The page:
I later married an exfeminist separatist that wished to attend church and raise children with traditions and rituals though an atheist in philosophy–for community, family, and comfort. Her sole thriving point at my arguments was an article her uncle sent out saying Gays did not have to believe the bad parts of the Episcopal doctrine and could still attend church happily (I had insisted that no one could recite the Nicene creed if they were agnostic or atheist and not be a hypocrite etc)–attendance, as Queen Elizabeth noted, was all that was important. Coming out meant not saying Amen if you disagreed–just as Santorum didn’t clap when the assehole preacher spoke filth so bad even Santorum couldn’t agree.
The family I married into is more of a dynasty and I was in the womb of it being married to the eldest of the generation and choosing to live in its ancestral farm house (visualize vast old tidewater-style Plantation Mansion) of some 250 years. Her ancestor had been on the pulpit in Williamsburg, proTory, and mine had been in the second pew wanting independence.
We agreed, or it occurred through attrition, that our children wouldn’t go to church (I was in an asshole mood when they did, which created an aversion to it) but I could not (was not allowed to) openly discuss atheism with the children though it was obvious–had to go along with Xmas, Easter, etc. I went to conventions, wrote about it, occasionally wore a T-shirt, and refused church.
I was banned several times from writing emails to the family forum group. Most notably, the first time when I wrote an angry denunciation of certain family members’ refusal to call a Gay marriage a marriage but instead a celebration, and questioned whether to attend because they were Gay. My point was that it was a marriage and they had no right or humanity to crash their happiness. Finally, I insisted that I would write what I wanted and the family could censor me themselves but otherwise I had to say what was on my mind and they would soon learn to dismiss me as being whatever or not.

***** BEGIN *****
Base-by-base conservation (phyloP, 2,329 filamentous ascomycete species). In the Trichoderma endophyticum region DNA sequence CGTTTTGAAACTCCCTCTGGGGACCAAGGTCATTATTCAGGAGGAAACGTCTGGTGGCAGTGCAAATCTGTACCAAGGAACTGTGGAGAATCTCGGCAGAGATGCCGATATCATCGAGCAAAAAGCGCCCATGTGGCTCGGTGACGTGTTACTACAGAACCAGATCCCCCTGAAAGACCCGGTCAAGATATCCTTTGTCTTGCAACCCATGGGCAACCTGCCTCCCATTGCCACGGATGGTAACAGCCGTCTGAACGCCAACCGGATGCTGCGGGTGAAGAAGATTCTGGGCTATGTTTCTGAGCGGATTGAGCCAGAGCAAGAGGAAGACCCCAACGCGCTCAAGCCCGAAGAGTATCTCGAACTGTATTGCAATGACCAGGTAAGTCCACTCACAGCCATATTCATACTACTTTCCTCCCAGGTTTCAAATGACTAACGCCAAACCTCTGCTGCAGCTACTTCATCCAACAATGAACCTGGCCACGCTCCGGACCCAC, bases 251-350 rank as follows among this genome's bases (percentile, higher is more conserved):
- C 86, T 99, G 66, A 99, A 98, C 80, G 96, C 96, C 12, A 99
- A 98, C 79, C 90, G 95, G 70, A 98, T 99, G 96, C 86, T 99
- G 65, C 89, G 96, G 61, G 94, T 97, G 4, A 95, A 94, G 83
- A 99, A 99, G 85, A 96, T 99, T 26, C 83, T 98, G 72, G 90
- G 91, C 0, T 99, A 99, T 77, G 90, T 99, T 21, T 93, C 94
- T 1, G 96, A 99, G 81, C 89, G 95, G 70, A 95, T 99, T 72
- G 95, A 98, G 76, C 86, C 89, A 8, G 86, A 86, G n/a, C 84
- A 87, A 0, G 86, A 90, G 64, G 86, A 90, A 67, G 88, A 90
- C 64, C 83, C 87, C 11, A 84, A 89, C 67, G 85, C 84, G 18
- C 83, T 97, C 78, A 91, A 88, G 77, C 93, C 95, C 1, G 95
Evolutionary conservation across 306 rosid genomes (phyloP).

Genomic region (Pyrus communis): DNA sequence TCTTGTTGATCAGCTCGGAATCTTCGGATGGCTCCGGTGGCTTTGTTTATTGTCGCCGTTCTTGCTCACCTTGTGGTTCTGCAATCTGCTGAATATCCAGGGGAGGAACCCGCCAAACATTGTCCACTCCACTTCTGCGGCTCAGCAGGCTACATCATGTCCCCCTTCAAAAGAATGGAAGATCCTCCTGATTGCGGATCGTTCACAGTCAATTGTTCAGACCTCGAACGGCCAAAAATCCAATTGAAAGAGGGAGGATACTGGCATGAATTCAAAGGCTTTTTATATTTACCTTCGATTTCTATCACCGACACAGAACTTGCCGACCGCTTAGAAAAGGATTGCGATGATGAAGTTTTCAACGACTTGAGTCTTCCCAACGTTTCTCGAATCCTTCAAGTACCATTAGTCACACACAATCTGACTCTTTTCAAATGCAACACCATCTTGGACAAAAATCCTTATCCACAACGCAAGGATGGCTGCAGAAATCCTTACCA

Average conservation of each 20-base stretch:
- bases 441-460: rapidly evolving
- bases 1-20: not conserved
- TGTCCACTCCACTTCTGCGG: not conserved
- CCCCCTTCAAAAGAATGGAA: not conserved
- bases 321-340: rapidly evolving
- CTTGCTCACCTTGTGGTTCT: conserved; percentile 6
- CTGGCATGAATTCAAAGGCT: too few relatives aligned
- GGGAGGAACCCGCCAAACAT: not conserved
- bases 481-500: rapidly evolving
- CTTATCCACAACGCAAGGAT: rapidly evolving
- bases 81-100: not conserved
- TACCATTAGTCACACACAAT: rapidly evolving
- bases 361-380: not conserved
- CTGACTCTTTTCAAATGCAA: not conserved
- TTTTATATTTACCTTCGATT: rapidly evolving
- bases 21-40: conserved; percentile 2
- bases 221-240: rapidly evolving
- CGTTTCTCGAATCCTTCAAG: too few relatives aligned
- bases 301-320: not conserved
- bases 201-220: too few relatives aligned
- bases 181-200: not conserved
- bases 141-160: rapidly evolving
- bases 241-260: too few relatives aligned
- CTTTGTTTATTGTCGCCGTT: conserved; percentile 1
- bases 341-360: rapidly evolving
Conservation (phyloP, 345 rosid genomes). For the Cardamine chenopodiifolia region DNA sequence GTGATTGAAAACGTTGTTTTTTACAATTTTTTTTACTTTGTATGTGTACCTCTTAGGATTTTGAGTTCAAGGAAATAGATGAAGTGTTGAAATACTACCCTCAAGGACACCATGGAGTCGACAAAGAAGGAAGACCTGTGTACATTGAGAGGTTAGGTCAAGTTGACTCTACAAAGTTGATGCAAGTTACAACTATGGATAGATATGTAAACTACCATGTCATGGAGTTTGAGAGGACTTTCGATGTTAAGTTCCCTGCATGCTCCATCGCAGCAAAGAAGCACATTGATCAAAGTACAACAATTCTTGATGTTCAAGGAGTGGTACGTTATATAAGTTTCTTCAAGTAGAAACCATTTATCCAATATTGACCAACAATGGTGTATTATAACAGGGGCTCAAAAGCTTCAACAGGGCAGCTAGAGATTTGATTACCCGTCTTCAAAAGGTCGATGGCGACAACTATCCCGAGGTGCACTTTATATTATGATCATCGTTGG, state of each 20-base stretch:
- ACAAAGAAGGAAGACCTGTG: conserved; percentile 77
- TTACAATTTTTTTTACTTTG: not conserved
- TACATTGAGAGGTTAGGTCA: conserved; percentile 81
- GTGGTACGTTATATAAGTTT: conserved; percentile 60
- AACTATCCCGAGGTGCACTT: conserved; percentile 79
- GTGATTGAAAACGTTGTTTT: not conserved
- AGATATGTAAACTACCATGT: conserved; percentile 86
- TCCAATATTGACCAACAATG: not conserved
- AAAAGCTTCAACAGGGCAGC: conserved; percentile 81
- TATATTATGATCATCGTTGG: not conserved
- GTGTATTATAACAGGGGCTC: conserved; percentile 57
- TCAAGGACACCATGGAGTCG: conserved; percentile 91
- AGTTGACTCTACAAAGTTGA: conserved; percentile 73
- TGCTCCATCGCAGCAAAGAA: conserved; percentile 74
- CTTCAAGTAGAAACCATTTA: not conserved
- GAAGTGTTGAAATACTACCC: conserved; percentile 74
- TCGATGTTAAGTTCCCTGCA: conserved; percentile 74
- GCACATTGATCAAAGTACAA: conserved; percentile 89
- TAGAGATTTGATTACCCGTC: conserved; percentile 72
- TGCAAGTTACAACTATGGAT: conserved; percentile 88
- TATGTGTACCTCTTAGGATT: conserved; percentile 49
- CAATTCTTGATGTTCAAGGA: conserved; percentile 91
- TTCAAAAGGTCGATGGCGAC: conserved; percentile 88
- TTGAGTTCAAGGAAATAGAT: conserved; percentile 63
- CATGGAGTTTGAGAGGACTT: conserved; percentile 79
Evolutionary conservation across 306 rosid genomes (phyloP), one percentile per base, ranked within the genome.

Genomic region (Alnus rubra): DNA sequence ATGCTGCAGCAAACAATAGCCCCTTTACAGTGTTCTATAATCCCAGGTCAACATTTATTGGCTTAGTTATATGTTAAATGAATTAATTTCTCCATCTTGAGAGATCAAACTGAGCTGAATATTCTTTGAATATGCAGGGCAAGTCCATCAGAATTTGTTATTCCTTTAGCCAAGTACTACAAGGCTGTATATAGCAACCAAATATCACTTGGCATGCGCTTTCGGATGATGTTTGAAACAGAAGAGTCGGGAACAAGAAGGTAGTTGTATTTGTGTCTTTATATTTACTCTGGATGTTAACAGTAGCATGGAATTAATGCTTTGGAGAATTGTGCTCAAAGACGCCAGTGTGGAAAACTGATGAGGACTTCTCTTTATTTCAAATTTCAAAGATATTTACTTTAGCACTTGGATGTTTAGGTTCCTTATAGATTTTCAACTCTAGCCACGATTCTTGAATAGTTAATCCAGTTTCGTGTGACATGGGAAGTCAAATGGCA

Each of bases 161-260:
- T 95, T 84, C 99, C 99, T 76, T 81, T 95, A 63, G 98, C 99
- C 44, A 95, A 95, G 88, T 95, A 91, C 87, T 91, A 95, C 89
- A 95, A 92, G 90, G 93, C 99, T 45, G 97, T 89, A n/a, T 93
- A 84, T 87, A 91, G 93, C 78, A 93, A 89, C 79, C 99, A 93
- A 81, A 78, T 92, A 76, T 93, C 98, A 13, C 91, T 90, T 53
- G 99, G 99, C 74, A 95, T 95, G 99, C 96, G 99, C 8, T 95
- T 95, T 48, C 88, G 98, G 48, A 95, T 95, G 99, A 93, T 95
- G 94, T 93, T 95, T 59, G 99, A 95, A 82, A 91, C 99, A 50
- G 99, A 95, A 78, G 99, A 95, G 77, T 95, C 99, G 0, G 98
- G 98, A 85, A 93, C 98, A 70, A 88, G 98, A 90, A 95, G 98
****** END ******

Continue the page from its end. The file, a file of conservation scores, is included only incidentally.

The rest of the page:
All of this is exacerbated by my painful awareness that my father and mother divorced because they could not reconcile their religious differences. My Jewish father met my Protestant mother in Switzerland. He was to become an atheist (she was a functional atheist) when they married. He vacationed home, Long Island, for four months, and came back resolved that she must become Jewish as his family required. She could not and so they divorced, after being married one month–mother, one month pregnant, with another younger illigitimate sister (how she was sent to Europe in the first place), struggling to prepare for a final recital for a piano pedagogy degree.